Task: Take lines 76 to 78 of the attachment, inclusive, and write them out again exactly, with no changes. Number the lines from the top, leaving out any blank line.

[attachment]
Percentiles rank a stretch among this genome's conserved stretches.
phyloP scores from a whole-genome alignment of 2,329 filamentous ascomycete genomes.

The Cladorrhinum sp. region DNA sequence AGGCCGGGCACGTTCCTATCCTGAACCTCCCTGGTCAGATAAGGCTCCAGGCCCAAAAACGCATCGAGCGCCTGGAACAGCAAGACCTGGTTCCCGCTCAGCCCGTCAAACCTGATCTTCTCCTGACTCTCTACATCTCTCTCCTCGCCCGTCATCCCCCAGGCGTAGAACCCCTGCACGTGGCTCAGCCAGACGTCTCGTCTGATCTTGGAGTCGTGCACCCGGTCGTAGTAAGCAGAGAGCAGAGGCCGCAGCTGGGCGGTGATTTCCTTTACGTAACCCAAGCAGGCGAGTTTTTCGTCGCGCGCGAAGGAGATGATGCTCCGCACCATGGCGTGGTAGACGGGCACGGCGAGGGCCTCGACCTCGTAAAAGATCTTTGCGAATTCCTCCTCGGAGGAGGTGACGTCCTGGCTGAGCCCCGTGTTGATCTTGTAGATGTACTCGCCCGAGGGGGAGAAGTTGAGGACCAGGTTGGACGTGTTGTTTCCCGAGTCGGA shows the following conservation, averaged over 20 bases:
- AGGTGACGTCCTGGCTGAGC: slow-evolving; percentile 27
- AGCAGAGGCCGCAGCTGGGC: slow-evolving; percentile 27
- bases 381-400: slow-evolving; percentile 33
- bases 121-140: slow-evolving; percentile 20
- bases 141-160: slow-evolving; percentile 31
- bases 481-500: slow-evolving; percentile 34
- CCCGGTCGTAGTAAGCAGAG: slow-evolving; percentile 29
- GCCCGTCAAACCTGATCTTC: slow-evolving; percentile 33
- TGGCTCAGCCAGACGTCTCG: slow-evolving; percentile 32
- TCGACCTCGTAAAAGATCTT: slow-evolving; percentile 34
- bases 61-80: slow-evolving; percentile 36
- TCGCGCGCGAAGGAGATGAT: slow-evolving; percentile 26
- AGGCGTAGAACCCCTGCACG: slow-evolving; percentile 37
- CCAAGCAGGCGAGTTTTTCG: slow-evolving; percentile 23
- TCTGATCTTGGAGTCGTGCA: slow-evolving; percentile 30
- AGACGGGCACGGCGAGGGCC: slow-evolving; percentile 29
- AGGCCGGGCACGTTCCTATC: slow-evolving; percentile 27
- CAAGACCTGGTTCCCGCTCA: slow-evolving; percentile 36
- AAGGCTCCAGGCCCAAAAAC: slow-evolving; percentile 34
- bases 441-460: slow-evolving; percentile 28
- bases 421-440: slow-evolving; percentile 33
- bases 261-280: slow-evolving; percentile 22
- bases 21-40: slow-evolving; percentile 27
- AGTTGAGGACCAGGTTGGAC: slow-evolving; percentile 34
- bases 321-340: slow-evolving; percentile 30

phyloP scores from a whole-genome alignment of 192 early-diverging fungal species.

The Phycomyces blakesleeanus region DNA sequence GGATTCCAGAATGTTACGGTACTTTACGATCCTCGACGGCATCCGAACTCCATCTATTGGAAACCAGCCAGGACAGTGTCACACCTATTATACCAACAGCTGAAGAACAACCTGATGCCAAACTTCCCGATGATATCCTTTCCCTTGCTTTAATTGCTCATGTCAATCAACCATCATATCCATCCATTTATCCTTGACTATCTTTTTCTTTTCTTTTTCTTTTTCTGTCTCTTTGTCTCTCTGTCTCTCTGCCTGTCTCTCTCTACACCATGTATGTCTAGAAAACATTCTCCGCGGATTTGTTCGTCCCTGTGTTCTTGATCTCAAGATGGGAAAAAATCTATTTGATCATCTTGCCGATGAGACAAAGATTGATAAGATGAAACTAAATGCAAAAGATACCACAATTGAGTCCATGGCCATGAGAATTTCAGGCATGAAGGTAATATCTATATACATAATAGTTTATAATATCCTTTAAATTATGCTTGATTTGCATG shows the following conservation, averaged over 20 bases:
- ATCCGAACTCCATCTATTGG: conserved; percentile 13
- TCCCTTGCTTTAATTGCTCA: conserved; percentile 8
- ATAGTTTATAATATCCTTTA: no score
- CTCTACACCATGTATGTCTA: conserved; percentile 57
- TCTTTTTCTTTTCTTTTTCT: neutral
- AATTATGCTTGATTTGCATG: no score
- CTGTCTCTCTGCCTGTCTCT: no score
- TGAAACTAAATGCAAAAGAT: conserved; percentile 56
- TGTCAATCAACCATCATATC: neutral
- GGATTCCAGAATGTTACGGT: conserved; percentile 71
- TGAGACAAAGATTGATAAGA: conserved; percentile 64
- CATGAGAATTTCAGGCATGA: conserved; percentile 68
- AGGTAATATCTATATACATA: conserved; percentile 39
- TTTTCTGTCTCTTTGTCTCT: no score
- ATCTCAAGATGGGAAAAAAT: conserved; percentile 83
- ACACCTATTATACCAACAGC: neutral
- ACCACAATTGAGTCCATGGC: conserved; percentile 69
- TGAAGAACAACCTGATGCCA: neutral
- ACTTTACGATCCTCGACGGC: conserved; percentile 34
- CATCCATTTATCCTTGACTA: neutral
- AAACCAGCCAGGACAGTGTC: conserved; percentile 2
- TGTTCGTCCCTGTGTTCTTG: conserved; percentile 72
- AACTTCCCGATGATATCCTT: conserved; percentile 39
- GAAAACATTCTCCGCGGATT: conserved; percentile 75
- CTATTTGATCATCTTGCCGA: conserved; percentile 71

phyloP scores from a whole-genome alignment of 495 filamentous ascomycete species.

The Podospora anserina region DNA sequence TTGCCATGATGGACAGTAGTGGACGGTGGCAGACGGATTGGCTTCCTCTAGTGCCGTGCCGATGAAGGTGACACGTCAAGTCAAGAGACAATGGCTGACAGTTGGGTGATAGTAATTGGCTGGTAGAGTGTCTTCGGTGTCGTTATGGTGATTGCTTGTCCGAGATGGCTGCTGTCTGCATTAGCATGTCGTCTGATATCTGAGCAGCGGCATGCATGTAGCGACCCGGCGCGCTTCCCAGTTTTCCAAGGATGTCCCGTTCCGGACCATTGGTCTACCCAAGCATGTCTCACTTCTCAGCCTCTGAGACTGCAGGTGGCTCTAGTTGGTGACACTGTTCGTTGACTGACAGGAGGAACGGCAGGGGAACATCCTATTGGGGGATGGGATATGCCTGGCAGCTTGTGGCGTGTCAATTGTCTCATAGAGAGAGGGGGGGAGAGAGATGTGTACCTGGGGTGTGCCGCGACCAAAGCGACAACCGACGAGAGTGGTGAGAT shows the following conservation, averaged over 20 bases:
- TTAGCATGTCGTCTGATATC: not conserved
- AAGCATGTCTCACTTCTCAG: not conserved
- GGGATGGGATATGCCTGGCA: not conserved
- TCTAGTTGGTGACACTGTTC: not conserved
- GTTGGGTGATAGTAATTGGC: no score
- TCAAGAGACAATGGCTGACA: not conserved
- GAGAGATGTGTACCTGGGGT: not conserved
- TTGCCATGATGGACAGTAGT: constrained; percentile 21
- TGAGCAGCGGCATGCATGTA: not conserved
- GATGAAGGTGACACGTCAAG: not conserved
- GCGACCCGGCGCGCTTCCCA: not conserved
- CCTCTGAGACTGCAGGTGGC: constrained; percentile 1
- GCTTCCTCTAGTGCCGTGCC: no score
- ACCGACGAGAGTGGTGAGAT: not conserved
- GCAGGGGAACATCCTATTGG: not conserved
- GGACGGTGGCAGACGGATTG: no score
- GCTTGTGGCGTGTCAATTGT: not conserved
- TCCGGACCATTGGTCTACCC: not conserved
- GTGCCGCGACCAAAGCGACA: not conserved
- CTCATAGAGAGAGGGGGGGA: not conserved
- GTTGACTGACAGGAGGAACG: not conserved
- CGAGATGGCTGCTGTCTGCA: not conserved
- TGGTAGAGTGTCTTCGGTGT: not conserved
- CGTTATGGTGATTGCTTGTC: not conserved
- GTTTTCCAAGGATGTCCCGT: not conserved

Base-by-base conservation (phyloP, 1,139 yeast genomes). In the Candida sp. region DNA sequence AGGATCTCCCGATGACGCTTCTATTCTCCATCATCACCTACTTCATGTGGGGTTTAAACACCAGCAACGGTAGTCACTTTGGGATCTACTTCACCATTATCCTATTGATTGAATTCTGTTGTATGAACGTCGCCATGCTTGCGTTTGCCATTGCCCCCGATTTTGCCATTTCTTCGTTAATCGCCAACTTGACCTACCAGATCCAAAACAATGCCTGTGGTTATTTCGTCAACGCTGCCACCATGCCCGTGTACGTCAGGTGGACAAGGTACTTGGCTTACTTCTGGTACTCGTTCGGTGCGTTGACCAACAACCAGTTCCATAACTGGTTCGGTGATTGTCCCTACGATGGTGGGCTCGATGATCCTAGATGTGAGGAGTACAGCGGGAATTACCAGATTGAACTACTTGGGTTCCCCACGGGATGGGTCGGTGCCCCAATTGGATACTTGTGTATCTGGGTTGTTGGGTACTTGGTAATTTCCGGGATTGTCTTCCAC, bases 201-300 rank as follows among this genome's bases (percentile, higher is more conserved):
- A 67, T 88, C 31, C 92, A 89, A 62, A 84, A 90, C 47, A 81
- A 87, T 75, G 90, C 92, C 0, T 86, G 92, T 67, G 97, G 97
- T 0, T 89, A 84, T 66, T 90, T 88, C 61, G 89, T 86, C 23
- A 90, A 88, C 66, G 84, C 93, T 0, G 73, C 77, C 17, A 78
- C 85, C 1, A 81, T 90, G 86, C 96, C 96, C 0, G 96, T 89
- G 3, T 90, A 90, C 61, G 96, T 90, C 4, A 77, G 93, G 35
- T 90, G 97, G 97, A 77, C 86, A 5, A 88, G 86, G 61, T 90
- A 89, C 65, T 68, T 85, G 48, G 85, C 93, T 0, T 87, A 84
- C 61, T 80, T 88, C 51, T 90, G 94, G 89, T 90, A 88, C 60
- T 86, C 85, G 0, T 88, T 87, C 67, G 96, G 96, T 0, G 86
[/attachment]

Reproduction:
- GTGCCGCGACCAAAGCGACA: not conserved
- CTCATAGAGAGAGGGGGGGA: not conserved
- GTTGACTGACAGGAGGAACG: not conserved